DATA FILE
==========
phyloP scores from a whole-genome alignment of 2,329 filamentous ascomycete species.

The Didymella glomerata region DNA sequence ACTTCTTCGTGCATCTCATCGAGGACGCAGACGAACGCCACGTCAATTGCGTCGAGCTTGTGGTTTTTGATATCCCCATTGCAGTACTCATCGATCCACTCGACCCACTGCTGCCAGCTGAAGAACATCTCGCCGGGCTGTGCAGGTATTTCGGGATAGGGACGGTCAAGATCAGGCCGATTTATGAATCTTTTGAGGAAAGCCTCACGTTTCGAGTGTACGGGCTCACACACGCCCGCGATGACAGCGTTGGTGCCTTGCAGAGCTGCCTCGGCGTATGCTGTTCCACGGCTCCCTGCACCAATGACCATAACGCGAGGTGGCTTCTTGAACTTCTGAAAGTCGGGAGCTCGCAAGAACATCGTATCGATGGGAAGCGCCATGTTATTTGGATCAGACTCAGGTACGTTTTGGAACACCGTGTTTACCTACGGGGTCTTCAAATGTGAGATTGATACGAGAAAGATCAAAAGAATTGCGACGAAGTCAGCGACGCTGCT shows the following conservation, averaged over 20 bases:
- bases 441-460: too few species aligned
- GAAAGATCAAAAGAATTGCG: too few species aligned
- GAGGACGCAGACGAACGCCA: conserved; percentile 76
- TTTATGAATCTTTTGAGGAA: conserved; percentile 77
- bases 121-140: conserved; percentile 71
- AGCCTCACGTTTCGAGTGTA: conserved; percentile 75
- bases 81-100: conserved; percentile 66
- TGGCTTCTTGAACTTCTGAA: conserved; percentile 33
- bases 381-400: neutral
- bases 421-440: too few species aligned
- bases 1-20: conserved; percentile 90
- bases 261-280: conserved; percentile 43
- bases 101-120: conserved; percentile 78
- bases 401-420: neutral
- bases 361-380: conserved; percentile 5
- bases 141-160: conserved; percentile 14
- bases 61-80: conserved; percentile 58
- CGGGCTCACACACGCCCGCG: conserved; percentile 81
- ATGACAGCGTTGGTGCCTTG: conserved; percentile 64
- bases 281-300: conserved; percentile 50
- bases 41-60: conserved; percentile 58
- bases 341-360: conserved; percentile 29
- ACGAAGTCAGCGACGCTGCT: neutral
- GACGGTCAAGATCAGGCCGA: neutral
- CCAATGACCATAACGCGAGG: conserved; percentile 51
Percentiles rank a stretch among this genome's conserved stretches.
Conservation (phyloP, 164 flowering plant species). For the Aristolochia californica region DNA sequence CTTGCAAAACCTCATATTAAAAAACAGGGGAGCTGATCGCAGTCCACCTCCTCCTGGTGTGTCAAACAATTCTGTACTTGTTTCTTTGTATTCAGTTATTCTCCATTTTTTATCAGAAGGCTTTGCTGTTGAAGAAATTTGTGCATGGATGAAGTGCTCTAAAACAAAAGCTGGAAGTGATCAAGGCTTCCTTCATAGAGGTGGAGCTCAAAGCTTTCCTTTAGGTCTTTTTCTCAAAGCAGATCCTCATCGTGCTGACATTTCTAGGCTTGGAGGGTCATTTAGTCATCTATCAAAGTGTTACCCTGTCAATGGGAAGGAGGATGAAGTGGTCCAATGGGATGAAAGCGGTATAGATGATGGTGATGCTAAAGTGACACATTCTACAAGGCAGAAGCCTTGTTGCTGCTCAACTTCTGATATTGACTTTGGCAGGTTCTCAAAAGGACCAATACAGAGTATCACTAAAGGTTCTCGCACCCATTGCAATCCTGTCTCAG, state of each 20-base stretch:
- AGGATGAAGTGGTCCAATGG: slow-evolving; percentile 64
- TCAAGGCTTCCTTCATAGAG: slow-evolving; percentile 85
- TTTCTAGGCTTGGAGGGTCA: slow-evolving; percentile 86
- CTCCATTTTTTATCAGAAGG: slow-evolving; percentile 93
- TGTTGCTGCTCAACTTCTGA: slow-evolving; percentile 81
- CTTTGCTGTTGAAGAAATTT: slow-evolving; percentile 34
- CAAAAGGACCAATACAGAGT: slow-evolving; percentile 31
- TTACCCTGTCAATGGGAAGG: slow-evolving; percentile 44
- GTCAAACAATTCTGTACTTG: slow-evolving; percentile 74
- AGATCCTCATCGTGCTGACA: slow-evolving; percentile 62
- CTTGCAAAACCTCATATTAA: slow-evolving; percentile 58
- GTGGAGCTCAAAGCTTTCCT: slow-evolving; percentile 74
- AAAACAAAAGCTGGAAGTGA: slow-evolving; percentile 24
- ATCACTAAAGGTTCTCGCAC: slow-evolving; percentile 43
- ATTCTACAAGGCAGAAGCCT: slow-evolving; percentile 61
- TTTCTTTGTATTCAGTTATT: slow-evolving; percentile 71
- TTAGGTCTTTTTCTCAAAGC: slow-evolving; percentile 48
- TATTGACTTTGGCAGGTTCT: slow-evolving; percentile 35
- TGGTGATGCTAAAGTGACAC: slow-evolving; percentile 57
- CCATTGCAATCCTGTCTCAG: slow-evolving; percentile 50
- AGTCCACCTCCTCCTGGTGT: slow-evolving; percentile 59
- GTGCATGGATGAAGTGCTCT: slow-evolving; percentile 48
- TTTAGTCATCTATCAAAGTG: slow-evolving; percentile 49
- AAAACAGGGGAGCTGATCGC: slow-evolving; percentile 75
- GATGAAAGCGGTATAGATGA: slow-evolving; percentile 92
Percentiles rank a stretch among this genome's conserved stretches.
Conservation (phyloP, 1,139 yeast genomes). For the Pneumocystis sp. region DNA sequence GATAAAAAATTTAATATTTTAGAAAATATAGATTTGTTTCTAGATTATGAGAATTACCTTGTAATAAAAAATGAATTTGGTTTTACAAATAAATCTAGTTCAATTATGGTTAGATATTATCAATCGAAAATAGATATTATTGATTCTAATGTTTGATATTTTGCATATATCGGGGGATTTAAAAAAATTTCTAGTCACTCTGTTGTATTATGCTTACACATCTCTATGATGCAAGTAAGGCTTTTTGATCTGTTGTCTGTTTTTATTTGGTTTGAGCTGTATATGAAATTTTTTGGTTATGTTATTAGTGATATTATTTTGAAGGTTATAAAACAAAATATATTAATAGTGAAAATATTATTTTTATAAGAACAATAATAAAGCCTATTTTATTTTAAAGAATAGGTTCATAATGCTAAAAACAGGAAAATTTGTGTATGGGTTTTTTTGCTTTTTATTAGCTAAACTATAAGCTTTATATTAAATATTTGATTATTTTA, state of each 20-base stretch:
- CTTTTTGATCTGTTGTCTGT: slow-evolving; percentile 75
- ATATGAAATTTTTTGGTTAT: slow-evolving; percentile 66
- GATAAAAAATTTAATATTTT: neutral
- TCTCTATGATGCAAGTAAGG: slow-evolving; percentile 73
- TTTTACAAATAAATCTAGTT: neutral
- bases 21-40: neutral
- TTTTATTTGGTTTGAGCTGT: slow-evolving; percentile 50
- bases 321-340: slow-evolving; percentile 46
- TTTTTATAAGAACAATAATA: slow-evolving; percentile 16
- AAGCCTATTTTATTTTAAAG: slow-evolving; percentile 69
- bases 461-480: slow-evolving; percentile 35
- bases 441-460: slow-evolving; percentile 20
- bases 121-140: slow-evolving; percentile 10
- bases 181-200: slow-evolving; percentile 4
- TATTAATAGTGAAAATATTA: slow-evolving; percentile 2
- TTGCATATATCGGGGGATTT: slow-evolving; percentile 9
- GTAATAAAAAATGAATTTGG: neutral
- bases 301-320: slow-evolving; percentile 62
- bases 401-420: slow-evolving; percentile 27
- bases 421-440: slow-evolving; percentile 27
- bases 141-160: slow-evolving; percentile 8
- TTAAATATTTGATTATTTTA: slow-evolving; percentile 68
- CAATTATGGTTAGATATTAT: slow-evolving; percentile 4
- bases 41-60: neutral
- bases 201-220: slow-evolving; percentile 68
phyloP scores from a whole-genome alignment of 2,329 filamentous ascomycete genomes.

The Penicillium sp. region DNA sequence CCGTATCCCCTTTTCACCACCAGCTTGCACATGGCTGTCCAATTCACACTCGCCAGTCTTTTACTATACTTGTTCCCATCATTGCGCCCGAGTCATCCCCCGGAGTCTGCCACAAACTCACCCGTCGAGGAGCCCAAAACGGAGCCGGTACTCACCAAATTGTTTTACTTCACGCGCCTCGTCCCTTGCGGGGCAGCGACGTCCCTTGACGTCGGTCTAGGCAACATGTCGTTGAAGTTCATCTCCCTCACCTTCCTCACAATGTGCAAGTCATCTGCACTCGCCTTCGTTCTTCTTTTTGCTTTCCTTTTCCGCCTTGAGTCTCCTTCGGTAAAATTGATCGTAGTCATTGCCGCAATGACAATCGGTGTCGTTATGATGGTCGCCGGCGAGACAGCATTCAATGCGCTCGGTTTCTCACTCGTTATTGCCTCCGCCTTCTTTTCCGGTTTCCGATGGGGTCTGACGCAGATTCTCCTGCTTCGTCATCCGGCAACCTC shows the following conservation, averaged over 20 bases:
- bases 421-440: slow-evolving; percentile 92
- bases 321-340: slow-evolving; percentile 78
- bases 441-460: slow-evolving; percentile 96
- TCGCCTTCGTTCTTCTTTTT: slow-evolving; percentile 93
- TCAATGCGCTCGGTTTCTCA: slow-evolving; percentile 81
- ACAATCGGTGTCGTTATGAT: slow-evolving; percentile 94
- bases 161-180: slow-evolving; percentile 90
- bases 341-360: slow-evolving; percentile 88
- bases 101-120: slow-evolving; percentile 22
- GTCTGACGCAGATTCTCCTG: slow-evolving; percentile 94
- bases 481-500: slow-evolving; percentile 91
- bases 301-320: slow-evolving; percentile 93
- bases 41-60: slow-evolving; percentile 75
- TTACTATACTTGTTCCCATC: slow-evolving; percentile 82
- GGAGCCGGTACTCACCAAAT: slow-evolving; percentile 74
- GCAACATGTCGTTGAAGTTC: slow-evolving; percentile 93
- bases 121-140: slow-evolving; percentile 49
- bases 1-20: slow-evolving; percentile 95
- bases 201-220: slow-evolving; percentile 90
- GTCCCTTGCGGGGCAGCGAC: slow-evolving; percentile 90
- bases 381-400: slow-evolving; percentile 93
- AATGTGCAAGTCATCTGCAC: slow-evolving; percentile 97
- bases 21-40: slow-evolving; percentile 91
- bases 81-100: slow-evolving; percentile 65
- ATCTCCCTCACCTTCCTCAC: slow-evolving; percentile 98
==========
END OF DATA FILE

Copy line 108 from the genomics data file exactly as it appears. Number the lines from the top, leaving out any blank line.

- ATCTCCCTCACCTTCCTCAC: slow-evolving; percentile 98